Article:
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ACC Game On: 12.29.11 Edition

Posted by KCarpenter on December 29th, 2011

Last night we got the first glance of how Maryland will play with a full complement of players, and frankly, it looks pretty good compared to the shaky team that started the season. Point guard Pe’Shon Howard managed 11 points on only three field goal attempts while contributing eight assists and six rebounds against overmatched Albany. Meanwhile, Alex Len scored 14 points on nine shots while grabbing a team-high eight rebounds and three blocks. Both players demonstrated a bit of rust, turning the ball over a combined 11 times, but it’s easy to predict that to improve as both players get more live-game experience with their teammates. If these two can mesh with the rest of the team, the Terrapins become a much more dangerous team.

A Surprisingly Competitive Game

  • Yale at Wake Forest at 7:00 PM

The days of the ACC running roughshod over the Ivy League seem to be coming to an end. With a ranked Harvard team taking on a pitiful Boston College team, the honor of the ACC largely rests in the hands of Wake Forest. If this game was in Connecticut, I’d pick Yale in an instant, but in Winston-Salem the game is more evenly matched. Yale is a legitimately talented team with the height and skills to match up against the Demon Deacons. Both teams rely heavily on getting to the free throw line and though this isn’t true 99% of the time people say it, this game may come down to who can make the most free throws.

For Fans Only

  • Harvard at Boston College at 7:00 PM on ESPN3.com
  • Elon at North Carolina at 7:00 PM on ESPNU
  • Campbell at North Carolina State at 7:00 PM
  • Georgia Tech at Fordham at 8:00 PM on CBS College Sports

All of these games look to be fairly lopsided affairs, though the one game where the ACC is an underdog (Boston College against Harvard) has the spice of regional rivalry and role-reversal power dynamics. The North Carolina State game will give Wolfpack undergraduates and Campbell Law students an excuse to yell at each other in their shared Hillsborough St. bars. Fordham is not a very good team, but they are playing at home against an inconsistent Georgia Tech team. The Jack Wooten Classic gives another former Tar Heel an excuse to return to the Smith Center, but beyond the appeal of watching a former walk-on serve as an assistant coach, this game should turn into a rout very quickly.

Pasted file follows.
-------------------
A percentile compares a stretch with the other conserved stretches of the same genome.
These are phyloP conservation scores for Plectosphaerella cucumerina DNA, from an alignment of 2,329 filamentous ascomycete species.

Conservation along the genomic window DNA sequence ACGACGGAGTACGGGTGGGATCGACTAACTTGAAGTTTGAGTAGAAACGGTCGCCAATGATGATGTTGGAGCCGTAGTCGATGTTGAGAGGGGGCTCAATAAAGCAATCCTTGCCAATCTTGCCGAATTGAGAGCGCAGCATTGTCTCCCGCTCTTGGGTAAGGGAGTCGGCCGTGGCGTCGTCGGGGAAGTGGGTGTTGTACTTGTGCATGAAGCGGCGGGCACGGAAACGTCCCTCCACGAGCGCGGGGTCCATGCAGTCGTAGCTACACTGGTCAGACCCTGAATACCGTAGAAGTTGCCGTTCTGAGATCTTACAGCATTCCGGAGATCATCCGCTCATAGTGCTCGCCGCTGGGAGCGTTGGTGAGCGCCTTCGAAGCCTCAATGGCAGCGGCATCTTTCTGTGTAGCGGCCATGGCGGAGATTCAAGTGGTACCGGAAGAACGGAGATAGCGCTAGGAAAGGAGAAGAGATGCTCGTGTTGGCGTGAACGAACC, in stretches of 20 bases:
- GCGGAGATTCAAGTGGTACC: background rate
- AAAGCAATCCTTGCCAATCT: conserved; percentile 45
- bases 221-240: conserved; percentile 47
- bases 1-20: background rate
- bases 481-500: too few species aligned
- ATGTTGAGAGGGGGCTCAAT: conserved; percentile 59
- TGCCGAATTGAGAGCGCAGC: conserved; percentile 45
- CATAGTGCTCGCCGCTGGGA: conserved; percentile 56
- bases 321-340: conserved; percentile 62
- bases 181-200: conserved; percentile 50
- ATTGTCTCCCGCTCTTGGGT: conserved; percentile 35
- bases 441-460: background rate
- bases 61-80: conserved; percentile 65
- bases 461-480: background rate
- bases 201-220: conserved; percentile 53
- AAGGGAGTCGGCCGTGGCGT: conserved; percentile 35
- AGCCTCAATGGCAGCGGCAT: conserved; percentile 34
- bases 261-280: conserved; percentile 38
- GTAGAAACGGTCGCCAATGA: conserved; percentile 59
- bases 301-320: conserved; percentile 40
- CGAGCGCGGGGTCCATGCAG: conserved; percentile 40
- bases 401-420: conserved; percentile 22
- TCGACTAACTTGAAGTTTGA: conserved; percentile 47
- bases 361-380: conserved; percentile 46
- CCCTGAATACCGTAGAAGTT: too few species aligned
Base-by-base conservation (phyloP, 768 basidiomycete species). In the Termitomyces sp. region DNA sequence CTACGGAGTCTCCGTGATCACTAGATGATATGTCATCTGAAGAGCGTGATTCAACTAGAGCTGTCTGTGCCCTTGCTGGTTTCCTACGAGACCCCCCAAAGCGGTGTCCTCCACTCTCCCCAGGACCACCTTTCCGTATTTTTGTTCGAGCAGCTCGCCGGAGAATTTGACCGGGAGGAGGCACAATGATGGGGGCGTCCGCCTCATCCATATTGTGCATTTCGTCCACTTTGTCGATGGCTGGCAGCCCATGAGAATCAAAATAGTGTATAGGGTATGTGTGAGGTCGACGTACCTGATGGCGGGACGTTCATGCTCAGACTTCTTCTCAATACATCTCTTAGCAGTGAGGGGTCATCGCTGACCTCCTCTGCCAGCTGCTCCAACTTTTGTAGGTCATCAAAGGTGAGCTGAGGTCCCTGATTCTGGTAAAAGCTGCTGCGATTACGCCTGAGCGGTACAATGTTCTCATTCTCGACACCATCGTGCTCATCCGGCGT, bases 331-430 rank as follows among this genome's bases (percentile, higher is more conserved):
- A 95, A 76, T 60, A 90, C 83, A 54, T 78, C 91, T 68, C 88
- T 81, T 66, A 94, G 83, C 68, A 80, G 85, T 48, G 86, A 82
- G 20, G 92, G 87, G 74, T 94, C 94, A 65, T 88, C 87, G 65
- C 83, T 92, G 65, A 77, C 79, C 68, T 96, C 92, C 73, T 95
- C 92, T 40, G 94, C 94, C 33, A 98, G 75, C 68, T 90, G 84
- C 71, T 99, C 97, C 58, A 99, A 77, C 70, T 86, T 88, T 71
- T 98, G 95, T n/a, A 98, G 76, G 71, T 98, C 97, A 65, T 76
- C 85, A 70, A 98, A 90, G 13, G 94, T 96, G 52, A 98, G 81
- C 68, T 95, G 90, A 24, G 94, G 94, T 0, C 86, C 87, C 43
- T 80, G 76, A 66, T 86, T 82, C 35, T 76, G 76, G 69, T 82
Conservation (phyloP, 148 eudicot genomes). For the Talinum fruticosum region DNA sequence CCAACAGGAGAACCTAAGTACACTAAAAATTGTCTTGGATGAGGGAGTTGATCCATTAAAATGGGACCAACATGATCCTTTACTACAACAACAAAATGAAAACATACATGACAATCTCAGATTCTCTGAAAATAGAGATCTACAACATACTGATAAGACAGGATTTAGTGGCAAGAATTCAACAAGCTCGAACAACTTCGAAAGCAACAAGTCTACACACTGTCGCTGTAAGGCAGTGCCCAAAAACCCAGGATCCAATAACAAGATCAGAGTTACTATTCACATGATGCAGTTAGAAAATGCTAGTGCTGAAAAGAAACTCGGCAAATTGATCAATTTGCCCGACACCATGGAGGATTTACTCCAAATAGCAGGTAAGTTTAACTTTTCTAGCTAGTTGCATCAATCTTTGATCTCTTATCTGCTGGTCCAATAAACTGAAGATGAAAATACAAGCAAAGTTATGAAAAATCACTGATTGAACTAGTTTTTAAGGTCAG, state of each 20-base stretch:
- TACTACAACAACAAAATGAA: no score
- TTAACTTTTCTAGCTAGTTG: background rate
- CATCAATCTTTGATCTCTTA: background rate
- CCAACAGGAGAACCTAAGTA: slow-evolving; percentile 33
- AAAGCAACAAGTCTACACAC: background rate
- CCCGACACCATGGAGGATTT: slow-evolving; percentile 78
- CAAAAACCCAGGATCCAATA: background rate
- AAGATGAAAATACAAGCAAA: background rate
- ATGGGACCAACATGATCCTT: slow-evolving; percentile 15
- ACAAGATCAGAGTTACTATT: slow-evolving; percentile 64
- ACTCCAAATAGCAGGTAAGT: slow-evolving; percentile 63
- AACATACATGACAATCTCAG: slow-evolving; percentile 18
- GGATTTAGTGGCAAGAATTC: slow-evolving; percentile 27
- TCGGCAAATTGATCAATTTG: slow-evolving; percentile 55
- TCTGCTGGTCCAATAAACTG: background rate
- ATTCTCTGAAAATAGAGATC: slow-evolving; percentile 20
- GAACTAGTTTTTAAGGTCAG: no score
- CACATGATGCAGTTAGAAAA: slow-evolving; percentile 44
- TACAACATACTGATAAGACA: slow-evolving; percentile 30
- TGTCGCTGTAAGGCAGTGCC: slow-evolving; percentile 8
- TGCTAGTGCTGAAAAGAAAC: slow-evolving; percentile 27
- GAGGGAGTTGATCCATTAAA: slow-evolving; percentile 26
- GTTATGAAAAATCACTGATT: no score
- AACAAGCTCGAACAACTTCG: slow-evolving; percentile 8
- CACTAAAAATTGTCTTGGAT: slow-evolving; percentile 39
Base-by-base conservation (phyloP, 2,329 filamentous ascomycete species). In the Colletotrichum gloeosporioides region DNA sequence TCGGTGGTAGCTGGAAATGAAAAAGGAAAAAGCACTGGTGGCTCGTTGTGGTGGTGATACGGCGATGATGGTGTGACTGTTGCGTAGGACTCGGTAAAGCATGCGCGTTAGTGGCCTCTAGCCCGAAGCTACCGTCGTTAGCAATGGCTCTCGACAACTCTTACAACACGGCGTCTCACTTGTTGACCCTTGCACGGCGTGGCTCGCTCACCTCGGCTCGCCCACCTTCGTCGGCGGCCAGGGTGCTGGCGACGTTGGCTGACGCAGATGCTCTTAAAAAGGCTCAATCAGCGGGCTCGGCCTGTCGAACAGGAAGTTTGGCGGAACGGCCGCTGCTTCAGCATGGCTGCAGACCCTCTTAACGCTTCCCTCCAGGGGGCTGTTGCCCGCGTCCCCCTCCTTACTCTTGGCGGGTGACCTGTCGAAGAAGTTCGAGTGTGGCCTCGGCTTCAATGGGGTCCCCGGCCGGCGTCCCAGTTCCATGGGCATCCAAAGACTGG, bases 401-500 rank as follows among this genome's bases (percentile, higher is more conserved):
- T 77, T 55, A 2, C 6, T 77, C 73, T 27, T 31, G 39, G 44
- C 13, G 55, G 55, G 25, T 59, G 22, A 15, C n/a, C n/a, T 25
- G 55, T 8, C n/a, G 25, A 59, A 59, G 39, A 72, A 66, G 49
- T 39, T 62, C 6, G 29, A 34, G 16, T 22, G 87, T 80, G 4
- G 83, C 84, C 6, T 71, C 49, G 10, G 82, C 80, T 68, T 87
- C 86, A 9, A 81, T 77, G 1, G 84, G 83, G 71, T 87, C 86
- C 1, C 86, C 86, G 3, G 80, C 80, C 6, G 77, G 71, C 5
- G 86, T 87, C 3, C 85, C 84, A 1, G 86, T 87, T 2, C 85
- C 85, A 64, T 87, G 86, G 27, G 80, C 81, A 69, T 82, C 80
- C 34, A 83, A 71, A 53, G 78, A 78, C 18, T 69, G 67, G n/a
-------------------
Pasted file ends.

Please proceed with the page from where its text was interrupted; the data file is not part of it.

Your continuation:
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Checking In On… the America East Conference

Posted by Brian Goodman on December 9th, 2011

John Templon is the RTC correspondent for the  America East. You can also find his musings online at NYC Buckets or on Twitter @nybuckets.

Reader’s Take

 

The Week That Was:

  • Nicks and Bruises: Every team has a few injuries at this time in the season and they’re impacting some rotations. Ben Crenca is out for a few weeks for Vermont and his backup Luke Apfeld also tweaked something. Apfeld, though, returned to play 23 minutes in Vermont’s last game against Saint Louis.
  • Dropping the Albany Cup: Siena and Albany have a great rivalry. Unfortunately, this time the Saints took home the victory, 64-60. O.D. Anosike scored 21 points and grabbed 18 rebounds for Siena in the victory. The Great Danes really struggled, shooting 24-64 (37.5%) from the field.
  • Chris De La Rosa leaves UMBC: De La Rosa was an All-America East Second Team selection last season, but after playing in just one game this season, the Retrievers’ star point guard sent a release out through the school stating that he was leaving the program. The release said that he left for “personal and family-related matters.”

Maine's Justin Edwards May Exude A Quiet Demeanor, But He Lets His Game Do The Talking. (GoBlackBears.com)

Power Rankings

  1. Boston University (4-5) – From November 26 through December 3, the Terriers played the best stretch of basketball of any America East school. Wins over Rhode Island, Hofstra, Delaware and Boston College reasserted Joe Jones’ team as the one to beat in the conference this season. Darryl Partin is shouldering a huge amount of the offensive load and is averaging 23.9 points per game. His sidekick in the backcourt is D.J. Irving, who averages 13.8 points per game.